What to eat before your morning gym session to maximize your workout
Although not everyone is a “morning person,” early mornings are a great time to exercise and can offer many valuable benefits.
But for some people, knowing what to eat beforehand (or whether to eat at all) can be a little confusing.
Here, ex-Marine turned personal trainer Patrick Dale, of Fitness was He’s revealed a handy guide on what to eat to fuel your morning workouts and boost your early morning energy.
Read more: Why a plant-rich diet is better for you and the planet
When do you eat? carbohydrates, is broken down into glucose which serves as a direct source of energy, and any excess is converted and then stored as glycogen. Since glucose and glycogen are essential for fueling you through exercise, carbohydrates should be the cornerstone of your early morning pre-workout meal.
Since there won’t be much time between getting up and starting your workout, you need fast-acting, easy-to-digest carbohydrates. This means that you should choose foods with a medium to high ranking on the glycemic index chart. The glycemic index graph ranks carbohydrates from 1-100, with 100 being the most effective. Medium to high carbs are easily digested and quickly raise blood glucose.
Examples of moderate to high GI foods include:
- Breakfast Cereal
- White bread
- Ripe banana
- White rice
While you can only eat carbs before training, some research suggests combining carbs protein It will have a better effect. Consuming carbohydrates with protein provides energy and can also help prevent muscle breakdown.
Read more: 10 easy swaps for increased nutrition in 2023
Avoid fatty foods
Fat is the most important stomach suppressant, as it keeps food in your stomach longer and delays digestion. As such, your early morning pre-workout meal should be very low in fat, not even containing healthy fats like olive oil, flaxseed oil, or coconut oil. Also avoid natural sources of fat, such as nuts and whole eggs.
the basic It is part of most foods that contain carbohydrates. However, while fiber is very good for you, as is fat, it is also a major stomach stimulant and is best avoided in your early morning workout meals. Instead, look for foods that are refined and naturally lower in fiber, such as white bread over whole-grain bread.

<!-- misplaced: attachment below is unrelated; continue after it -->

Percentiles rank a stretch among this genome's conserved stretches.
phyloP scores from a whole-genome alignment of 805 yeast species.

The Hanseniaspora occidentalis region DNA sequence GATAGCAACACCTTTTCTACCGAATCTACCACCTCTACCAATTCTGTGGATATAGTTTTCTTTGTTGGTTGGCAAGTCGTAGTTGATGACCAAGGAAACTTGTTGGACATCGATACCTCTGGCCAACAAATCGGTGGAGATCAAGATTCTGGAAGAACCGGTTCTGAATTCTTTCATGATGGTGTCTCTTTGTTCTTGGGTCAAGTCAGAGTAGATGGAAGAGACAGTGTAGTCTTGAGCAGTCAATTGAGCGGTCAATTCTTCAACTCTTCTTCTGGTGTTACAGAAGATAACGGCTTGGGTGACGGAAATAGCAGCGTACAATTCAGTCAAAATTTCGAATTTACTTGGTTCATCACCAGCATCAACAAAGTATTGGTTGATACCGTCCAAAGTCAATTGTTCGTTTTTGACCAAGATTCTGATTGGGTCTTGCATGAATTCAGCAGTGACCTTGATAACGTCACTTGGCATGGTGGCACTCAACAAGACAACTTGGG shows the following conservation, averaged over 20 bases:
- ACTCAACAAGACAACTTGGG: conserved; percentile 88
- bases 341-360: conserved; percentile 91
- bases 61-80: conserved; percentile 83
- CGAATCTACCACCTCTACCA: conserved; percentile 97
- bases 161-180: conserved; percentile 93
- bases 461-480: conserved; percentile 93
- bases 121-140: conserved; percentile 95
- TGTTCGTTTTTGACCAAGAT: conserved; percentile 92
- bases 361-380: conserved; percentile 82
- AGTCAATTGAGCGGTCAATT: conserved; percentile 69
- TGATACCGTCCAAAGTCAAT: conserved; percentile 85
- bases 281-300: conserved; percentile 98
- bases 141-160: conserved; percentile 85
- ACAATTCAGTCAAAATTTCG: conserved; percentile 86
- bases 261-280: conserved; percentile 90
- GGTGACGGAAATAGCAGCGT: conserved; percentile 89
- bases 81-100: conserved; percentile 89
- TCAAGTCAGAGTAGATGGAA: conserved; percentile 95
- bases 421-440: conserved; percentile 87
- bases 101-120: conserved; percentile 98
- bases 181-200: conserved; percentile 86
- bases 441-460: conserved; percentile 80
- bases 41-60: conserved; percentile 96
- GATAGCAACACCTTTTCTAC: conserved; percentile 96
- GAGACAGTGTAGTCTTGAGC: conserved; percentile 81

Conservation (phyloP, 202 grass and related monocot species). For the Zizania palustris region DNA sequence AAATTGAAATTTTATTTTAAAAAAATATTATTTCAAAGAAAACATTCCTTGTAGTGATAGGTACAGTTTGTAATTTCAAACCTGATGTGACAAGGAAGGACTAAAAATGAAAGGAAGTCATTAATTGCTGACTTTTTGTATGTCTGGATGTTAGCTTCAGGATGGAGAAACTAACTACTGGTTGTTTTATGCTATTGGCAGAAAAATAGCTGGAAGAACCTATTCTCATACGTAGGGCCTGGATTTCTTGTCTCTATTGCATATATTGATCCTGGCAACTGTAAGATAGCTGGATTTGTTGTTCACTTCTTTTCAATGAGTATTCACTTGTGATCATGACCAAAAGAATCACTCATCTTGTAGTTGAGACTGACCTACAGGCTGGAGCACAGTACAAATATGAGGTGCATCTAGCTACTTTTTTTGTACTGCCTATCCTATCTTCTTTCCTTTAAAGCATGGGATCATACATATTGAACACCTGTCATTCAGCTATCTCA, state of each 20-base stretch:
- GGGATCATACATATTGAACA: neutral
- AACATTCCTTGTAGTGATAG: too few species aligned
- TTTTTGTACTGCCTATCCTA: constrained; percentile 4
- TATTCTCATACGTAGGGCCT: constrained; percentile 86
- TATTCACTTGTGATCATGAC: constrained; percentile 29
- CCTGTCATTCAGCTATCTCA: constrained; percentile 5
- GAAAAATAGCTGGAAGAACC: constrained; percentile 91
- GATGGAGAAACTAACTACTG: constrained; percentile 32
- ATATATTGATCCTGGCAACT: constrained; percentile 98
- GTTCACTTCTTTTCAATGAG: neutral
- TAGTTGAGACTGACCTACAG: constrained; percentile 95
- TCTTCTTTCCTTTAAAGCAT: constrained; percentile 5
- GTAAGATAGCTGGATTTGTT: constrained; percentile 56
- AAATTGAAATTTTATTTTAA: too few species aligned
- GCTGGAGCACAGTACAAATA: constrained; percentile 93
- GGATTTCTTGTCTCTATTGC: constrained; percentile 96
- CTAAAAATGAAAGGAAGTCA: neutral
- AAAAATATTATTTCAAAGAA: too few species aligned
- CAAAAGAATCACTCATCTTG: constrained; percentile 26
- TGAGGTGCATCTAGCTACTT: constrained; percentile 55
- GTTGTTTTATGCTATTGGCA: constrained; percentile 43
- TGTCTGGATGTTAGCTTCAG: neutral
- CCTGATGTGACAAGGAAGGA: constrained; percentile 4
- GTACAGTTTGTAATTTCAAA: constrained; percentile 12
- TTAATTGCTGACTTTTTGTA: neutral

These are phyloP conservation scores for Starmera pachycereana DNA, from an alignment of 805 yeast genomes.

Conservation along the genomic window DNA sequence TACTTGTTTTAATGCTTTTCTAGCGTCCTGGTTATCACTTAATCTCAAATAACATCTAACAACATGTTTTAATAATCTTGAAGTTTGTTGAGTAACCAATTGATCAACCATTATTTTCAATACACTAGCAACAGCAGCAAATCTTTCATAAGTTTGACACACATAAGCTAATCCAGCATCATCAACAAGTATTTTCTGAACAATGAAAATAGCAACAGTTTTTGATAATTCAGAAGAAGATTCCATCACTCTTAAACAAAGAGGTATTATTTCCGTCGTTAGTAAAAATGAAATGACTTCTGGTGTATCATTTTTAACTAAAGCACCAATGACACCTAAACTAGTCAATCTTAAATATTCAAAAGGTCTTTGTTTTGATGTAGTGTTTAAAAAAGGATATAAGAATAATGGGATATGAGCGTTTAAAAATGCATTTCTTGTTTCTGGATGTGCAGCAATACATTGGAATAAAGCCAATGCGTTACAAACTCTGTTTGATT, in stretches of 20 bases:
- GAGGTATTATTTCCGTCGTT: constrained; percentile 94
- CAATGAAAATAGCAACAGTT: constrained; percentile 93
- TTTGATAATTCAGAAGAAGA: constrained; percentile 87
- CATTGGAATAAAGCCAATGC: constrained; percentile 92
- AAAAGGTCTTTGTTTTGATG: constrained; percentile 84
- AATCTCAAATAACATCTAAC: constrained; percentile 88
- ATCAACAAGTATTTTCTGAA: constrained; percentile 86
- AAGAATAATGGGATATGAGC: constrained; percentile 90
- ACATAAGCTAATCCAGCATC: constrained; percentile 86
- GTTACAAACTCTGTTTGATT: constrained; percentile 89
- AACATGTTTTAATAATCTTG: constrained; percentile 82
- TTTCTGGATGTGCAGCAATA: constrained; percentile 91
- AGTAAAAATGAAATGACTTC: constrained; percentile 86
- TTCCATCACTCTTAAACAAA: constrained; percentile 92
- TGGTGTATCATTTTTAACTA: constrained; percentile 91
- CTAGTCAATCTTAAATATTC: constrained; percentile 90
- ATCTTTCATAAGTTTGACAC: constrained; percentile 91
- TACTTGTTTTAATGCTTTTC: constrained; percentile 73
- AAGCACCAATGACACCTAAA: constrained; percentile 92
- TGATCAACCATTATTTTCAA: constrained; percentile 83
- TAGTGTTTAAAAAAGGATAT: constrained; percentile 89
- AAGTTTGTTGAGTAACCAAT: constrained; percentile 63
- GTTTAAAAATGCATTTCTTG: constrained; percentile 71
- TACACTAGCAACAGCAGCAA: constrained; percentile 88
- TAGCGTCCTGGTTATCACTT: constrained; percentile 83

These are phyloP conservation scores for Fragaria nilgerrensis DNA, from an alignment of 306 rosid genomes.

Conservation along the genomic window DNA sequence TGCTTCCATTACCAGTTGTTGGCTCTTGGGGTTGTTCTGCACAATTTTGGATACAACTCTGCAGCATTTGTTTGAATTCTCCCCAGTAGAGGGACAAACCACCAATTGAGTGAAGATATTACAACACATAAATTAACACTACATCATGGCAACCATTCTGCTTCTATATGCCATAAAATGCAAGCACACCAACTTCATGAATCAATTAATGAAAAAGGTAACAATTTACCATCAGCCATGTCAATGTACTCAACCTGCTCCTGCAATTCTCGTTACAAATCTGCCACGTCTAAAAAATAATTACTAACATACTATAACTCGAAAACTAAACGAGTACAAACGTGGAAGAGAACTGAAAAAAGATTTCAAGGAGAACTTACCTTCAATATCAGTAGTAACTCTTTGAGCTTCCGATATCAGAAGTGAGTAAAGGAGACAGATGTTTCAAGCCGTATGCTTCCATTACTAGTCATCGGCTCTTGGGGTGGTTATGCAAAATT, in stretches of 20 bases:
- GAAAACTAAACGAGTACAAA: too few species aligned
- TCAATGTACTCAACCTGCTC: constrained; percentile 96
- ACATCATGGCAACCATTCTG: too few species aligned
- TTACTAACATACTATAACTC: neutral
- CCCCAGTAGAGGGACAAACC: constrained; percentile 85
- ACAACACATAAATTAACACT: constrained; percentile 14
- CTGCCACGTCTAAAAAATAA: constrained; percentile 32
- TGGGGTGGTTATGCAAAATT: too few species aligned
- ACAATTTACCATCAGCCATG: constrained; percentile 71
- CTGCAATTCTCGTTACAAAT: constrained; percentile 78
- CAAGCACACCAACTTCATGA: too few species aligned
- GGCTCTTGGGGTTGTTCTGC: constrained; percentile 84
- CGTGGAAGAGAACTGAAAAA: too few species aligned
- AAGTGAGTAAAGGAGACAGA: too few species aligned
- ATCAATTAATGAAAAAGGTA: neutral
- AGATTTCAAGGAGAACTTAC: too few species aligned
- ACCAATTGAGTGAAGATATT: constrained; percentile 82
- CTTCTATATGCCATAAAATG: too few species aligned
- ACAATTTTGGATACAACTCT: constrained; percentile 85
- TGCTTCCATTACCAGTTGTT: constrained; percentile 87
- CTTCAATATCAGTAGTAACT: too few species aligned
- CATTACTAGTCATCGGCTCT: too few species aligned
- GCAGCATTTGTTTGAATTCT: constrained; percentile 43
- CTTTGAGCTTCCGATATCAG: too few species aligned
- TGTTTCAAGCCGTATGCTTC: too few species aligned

What are some pre-workout morning meals and snacks?
Armed with the information above, you should have no problem choosing your early morning workout meals and snacks. However, here are some ideas to get you started:
- Mashed ripe banana on toast with a little honey
- Cereal and low fat milk
- Fruit smoothie made with soft fruit, low-fat yogurt, and protein powder
- A carbohydrate/protein energy bar or granola bar
- Scrambled egg whites and rice crackers
- Instant oatmeal and berries
- Sliced bagel and turkey
- Toasted English muffin with low fat cream cheese
Ultimately, as long as your meal contains a moderate to high carbohydrate and protein source, it will provide your body with what it needs for energy through work outEven if those foods aren’t traditional breakfast foods.
Read more: How often should you change your exercise routine?
How long before a workout should you eat?
Ideally, you should consume your training meal early in the morning 30-60 minutes before you start training, as this will give the food enough time to start digesting. Make sure you save time by planning and preparing your morning workout meal the night before your workout.
Also, liquids digest more quickly than solid foods, so if you plan to train soon after waking up, it may be best to drink rather than eat your meal before you work out.
Pro tip: Make sure what you eat the night before is also your pre-workout meal
Even a great early morning workout meal won’t make up for not eating right the night before. Eating a whole food meal a few hours before bed will help promote muscle recovery and growth and ensure you wake up with good levels of muscle glycogen. An early morning pre-workout snack should boost your already high glycogen and glucose levels.
For a daily dose of 9 honey, Subscribe to our newsletter here.
What does “eating the rainbow” actually do for your body?